For the week of June 9, 1999  thru June 15, 1999  

Was the hospital a Trojan horse?

It is enough that residents compromised the valley’s land planning to allow a new hospital to be built in the county, south of Ketchum.

It is enough that the valley’s politicians set aside fractious local politics long enough to find a hospital site upon which all could agree.

It is enough that residents voted their overwhelming approval of the site.

It is enough that local residents contributed generously to construct the new private non-profit St. Luke’s hospital.

It is too much to ask that valley residents compromise further by giving the green light to the kind of urban sprawl that has created unlivable cities from coast to coast—all in the name of accommodating the hospital.

It is too much to ask the valley to sacrifice what’s left of its most affordable housing—mobile homes in McHanville—to make way for offices or new light industrial enterprises.

It is too much to ask that residents accept second-rate planning and second-rate solutions from city and county officials who were tardy and failed to develop a plan for McHanville when they knew the hospital would change the face of the area.

McHanville lies in Ketchum’s area of impact in which the city controls development. The city has drafted three options for the area

 high density residential and limited light industrial zoning

 a health services zoning district that would permit medical offices and hospital-related uses, eliminate light industrial uses by making them non-conforming and preventing expansion, and prohibit new housing—existing housing would be replaced and lost over time, and current residents displaced

 a combination of hospital-related uses and high-density housing that would include some affordable units.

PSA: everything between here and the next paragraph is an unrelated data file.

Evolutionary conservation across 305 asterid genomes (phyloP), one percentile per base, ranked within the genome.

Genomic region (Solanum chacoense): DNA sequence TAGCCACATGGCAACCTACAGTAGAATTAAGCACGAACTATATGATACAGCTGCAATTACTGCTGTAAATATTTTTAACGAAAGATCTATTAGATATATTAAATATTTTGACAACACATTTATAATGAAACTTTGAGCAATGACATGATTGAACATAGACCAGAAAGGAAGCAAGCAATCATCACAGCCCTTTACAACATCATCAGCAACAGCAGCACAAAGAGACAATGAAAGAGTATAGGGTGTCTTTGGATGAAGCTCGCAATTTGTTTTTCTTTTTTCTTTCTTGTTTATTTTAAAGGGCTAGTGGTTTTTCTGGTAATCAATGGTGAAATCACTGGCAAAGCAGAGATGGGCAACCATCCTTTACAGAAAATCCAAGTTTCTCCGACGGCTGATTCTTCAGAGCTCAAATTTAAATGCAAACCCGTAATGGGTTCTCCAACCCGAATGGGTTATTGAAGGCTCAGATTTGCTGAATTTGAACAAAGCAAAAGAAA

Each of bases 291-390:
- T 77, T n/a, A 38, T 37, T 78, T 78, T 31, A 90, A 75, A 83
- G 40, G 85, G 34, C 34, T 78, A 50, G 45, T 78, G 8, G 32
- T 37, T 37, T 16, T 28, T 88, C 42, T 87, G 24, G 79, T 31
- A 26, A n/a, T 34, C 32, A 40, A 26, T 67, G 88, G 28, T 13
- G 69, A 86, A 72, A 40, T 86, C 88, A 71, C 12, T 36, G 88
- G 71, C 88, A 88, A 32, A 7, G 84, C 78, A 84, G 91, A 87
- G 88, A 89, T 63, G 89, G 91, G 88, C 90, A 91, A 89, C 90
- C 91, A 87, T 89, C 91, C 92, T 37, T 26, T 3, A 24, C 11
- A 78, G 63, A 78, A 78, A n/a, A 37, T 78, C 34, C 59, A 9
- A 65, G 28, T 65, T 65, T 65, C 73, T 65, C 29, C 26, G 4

Not one of the options would increase affordable housing stocks without increasing the intensity of the commercial uses at the site. In fact, two of the three options would probably decrease housing stocks. Worse, all of the options would invite commercial sprawl.

Given the highway access problems at the site, it’s hard to believe the city has proposed options that would increase commercial traffic.

It’s hard to believe a city that claims it’s working to retain and increase affordable housing, would entertain any thought of eradicating housing with no plans for replacing it.

It’s inconceivable the city would propose expanded light industrial space or offices because it knows full-blown retail operations will creep in as they have in the city’s other light industrial zone.

If local leaders in Ketchum or Blaine County intended to bust the valley’s prohibitions on commercial development on the highway, they should have told residents before the hospital was invited in.

Doing so now is to have made the hospital a kind of Trojan horse, from whose belly commercial sprawl may creep.

. There’s got to be a better solution—complete residential zoning, for example. The city should go to great lengths to avoid breaking down the decades-long prohibition on commercial development along the highway.


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